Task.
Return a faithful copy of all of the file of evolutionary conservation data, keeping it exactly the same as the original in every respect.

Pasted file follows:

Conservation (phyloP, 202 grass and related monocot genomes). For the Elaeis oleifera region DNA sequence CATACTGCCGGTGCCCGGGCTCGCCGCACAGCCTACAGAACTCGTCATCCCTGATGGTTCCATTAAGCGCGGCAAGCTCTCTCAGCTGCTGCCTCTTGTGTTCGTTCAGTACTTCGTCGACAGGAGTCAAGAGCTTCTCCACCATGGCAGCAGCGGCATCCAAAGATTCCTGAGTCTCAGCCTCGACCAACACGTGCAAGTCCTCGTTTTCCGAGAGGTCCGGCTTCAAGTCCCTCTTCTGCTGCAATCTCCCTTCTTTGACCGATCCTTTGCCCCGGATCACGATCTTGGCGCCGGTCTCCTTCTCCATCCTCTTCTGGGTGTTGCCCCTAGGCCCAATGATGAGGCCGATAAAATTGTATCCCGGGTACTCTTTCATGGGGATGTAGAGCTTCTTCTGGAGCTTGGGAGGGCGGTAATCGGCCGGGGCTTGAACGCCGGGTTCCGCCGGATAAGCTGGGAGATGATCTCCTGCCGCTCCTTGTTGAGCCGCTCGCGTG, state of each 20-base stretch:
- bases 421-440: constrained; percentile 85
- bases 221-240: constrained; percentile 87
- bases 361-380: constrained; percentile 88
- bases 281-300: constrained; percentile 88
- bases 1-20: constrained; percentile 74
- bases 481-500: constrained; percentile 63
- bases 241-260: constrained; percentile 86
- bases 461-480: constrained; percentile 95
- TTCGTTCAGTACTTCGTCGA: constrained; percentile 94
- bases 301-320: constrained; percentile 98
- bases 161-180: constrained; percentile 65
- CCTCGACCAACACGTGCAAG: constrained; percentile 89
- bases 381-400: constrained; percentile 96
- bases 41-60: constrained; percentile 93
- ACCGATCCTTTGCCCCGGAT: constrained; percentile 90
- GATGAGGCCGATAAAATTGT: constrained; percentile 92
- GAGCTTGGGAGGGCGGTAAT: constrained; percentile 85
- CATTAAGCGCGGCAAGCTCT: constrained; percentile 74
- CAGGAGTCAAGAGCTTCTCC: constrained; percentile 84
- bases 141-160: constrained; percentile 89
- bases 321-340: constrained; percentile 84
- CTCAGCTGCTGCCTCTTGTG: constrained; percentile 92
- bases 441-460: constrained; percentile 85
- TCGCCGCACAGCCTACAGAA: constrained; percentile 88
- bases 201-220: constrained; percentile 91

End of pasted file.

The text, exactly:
Conservation (phyloP, 202 grass and related monocot genomes). For the Elaeis oleifera region DNA sequence CATACTGCCGGTGCCCGGGCTCGCCGCACAGCCTACAGAACTCGTCATCCCTGATGGTTCCATTAAGCGCGGCAAGCTCTCTCAGCTGCTGCCTCTTGTGTTCGTTCAGTACTTCGTCGACAGGAGTCAAGAGCTTCTCCACCATGGCAGCAGCGGCATCCAAAGATTCCTGAGTCTCAGCCTCGACCAACACGTGCAAGTCCTCGTTTTCCGAGAGGTCCGGCTTCAAGTCCCTCTTCTGCTGCAATCTCCCTTCTTTGACCGATCCTTTGCCCCGGATCACGATCTTGGCGCCGGTCTCCTTCTCCATCCTCTTCTGGGTGTTGCCCCTAGGCCCAATGATGAGGCCGATAAAATTGTATCCCGGGTACTCTTTCATGGGGATGTAGAGCTTCTTCTGGAGCTTGGGAGGGCGGTAATCGGCCGGGGCTTGAACGCCGGGTTCCGCCGGATAAGCTGGGAGATGATCTCCTGCCGCTCCTTGTTGAGCCGCTCGCGTG, state of each 20-base stretch:
- bases 421-440: constrained; percentile 85
- bases 221-240: constrained; percentile 87
- bases 361-380: constrained; percentile 88
- bases 281-300: constrained; percentile 88
- bases 1-20: constrained; percentile 74
- bases 481-500: constrained; percentile 63
- bases 241-260: constrained; percentile 86
- bases 461-480: constrained; percentile 95
- TTCGTTCAGTACTTCGTCGA: constrained; percentile 94
- bases 301-320: constrained; percentile 98
- bases 161-180: constrained; percentile 65
- CCTCGACCAACACGTGCAAG: constrained; percentile 89
- bases 381-400: constrained; percentile 96
- bases 41-60: constrained; percentile 93
- ACCGATCCTTTGCCCCGGAT: constrained; percentile 90
- GATGAGGCCGATAAAATTGT: constrained; percentile 92
- GAGCTTGGGAGGGCGGTAAT: constrained; percentile 85
- CATTAAGCGCGGCAAGCTCT: constrained; percentile 74
- CAGGAGTCAAGAGCTTCTCC: constrained; percentile 84
- bases 141-160: constrained; percentile 89
- bases 321-340: constrained; percentile 84
- CTCAGCTGCTGCCTCTTGTG: constrained; percentile 92
- bases 441-460: constrained; percentile 85
- TCGCCGCACAGCCTACAGAA: constrained; percentile 88
- bases 201-220: constrained; percentile 91